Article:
President Abdel Fattah Al-Sisi witnessed Sunday a military parade by the Third Field Army in Suez, inspecting the readiness of the forces according to state media.
The ‘war inspection’ featured parading and observing Squad 19th of the Third Army its personnel, combat readiness, and armoured vehicles.
Head of the Third Filed Army Mohamed Al-Dosh said that the Armed Forces exerts every effort to develop the country. During a speech, he asserted that the performance of the army in the area of development does not affects its combat effectiveness.
The same statements were echoed by Minister of Defence Sedki Sobhy who added that the inspection aims to raise the efficiency of the forces of the forces in Sinai, according to state media. “The army will remain keen to maintain safe environment in Sinai,” he said adding that the army will confront an attempts “to spread chaos near the boarder.”
The Military inspection takes place after the country witnessed a major shake-up of the security command on Saturday, in both the police and the army, following the attack last week which targeted 16 policemen.
Al-Sisi replaced General Mahmoud Hegazy with Lieutenant General Mohamed Farid Hegazy as armed forces chief of staff.
Mahmoud Hegazy was promoted and named as presidential adviser. He held the post of chief of staff since March 2014. His reign witnessed achievement in the fields of counter terrorism and arms deals.
Meanwhile the current chief of staff, Mohamed Farid Hegazy was a member of the Supreme Council of the Armed Forces in February 2011 and held top positions in the Egyptian army such as the head of the Second Filed Army, and Deputy General of the Defence Ministry.
The position of the chief of staff is the highest in the armed forces, after the president who is according to the constitution the commander in chief of the armed forces.
In a separate reshuffle, which was announced hours after the army’s announcement, the Minister of Interior replaced several high-ranking security officials, including the apparatus’s top intelligence department, the National Security Apparatus which was headed by General Mahmoud Sharawi.
Also former General Hisham Al-Iraqi, was ousted from his position as Giza Security Director. Similarly General Magdy Abo Al-Khair, head of the special operations unit in the Central Security Forces was sacked.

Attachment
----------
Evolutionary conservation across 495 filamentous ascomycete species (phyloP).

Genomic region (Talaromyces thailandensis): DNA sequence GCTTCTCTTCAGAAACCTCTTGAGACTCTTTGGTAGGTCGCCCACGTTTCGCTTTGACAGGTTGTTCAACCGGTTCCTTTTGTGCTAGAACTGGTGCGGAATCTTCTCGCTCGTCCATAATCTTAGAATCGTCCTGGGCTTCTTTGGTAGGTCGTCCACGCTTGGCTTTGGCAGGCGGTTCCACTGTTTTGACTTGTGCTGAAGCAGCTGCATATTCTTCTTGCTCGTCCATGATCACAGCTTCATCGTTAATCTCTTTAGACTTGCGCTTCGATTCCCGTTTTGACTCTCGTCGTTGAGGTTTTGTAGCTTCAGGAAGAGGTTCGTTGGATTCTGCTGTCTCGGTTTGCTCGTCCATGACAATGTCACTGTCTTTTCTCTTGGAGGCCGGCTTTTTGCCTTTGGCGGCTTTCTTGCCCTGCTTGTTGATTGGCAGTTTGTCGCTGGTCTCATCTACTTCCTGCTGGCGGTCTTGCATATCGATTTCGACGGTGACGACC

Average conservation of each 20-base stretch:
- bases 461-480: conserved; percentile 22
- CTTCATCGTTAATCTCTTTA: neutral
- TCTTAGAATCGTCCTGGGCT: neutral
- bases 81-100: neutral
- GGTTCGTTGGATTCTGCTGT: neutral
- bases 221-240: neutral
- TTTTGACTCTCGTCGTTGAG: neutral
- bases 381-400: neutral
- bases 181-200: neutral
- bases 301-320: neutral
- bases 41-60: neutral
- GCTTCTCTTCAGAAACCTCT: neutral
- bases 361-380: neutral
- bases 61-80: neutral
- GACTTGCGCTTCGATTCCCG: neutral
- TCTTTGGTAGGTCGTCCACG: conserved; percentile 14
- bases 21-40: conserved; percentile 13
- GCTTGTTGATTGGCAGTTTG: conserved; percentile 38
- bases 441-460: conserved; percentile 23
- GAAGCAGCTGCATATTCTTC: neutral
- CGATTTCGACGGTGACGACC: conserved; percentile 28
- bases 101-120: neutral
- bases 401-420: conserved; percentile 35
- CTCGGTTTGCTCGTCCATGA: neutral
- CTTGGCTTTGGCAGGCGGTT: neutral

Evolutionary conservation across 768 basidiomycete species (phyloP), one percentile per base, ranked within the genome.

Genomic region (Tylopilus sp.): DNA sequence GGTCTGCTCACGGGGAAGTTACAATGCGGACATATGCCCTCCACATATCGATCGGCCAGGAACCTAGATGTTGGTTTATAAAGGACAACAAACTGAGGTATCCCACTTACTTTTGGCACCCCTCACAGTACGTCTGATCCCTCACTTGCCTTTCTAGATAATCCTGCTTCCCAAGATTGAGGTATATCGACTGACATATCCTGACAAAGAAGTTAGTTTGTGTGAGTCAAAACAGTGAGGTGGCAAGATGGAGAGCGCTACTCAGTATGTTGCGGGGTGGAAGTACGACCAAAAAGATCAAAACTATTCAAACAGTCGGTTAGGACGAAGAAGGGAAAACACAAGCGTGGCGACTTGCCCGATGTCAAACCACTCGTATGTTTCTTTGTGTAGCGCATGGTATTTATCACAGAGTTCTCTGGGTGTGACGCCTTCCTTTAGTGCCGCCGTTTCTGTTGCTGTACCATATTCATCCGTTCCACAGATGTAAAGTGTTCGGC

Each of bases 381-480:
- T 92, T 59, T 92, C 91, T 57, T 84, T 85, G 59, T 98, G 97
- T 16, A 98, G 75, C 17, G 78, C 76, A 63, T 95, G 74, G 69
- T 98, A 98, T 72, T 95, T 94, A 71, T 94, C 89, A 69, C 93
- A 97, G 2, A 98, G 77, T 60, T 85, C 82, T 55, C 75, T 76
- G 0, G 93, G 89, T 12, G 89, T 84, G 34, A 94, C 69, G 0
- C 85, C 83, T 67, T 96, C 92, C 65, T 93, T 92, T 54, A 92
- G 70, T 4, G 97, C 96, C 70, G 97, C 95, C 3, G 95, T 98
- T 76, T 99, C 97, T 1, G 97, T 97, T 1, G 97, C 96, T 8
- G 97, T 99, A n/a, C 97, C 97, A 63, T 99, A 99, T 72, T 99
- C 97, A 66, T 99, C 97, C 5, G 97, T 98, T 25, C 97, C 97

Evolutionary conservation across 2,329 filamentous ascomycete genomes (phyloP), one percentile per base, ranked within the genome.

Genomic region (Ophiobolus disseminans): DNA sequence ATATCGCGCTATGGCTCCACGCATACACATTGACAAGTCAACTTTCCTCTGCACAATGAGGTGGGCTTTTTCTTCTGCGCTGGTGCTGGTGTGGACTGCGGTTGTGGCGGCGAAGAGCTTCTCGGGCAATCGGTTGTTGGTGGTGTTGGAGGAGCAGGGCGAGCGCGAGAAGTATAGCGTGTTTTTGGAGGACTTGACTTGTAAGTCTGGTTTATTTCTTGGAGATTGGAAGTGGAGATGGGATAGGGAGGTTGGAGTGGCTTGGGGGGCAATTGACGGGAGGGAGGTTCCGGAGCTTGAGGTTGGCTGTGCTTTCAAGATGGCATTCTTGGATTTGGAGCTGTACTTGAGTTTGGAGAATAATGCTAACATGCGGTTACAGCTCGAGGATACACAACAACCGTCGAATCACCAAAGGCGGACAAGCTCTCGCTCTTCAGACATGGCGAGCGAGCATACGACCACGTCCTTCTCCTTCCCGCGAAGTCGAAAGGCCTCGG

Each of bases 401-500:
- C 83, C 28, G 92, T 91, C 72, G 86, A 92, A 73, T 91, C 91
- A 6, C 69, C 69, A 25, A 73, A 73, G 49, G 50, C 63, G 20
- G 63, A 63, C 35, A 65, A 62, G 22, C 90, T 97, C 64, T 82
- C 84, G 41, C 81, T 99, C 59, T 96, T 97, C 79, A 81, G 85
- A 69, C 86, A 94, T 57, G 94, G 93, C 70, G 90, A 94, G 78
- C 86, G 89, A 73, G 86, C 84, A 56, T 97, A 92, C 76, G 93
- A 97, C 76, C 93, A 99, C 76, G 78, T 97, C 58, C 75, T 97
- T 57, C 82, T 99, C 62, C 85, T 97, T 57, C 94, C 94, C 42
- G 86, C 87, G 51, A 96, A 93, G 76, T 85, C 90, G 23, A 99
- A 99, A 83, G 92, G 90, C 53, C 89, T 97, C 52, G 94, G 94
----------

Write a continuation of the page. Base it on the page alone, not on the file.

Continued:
There is no specific reason or explanation for the sudden changes, however the reshuffle took one week after the deadly attack on 20 October in Al-Wahat road that left 16 policemen killed.
Security analysts have estimating different scenarios for the reasons beyond the decisions that came one week after Al-Wahat shoot-out, in which their view regarding the reasons varied among attempts to enhance security performance, to modification to overcome failures, to benefit from other experiences.
“Its a normal procedure, promotion of policemen or armed forces are always required to security performance in the country”, the head of Defence and Security committee in parliament Kamal Amer told Daily News Egypt.
Amer said that reshuffle are always justified as “shortage”, however, it always important to get benefit of different experiences of security personnel, adding that if the decision was really to poor performance, so the ministry could have dismissed the officials not transferred them to other positions.
When asked if Al-Wahat shoot-out could be beyond the reshuffle, the expert said that it certainly could be one of the reason, but not main reason, as to intensify security efforts, we should improve performance through looking to qualification of alternative leaders, to enhance compact effectiveness.
Last Friday, The Ministry of Interior announced on Friday it recovered 13 bodies and a number of explosive belts, following clashes with militants on a highway in Assiut, according to an official statement. The ministry said that the suspected militants were stationed in a farm near the Assiut highway. “The farm was attacked at dawn on Friday, and the militants were attacked by our forces,” it added. The 13 bodies belong to the militants killed in the clashes, however, their identities have not yet been announced.
The 20 October attack was the biggest in the western desert, after militants have spread their activities out of Sinai.
North Sinai witnessed the deadliest attack in two years on 7 July. An Islamic State (IS) group claimed the attack, which killed over 20 in Rafah. It was followed by intense clashes, which the army said resulted in the killing of 40 militants.
Thus, measures undertaken by the army to combat terrorism continue. They include operations such as the Martyr’s Right series of which the fourth phase was launched in mid-July. Such operations target terrorist dens, and alleged militants are often killed or captured.
The country has been under a state of emergency since early 2017 when Coptic Churches were attacked leading to dozens of causalities.
Moreover, a military buffer zone on the borders with Gaza entered its third construction phase in October. In parallel, Palestinian Hamas Group, which has recently reconsolidated with Egypt, has announced the completion of the first phase of a buffer zone in Gaza on the borders with Egypt.
The Egyptian army also continues to target tunnels near the borders in North Sinai to prevent the smuggling of weapons.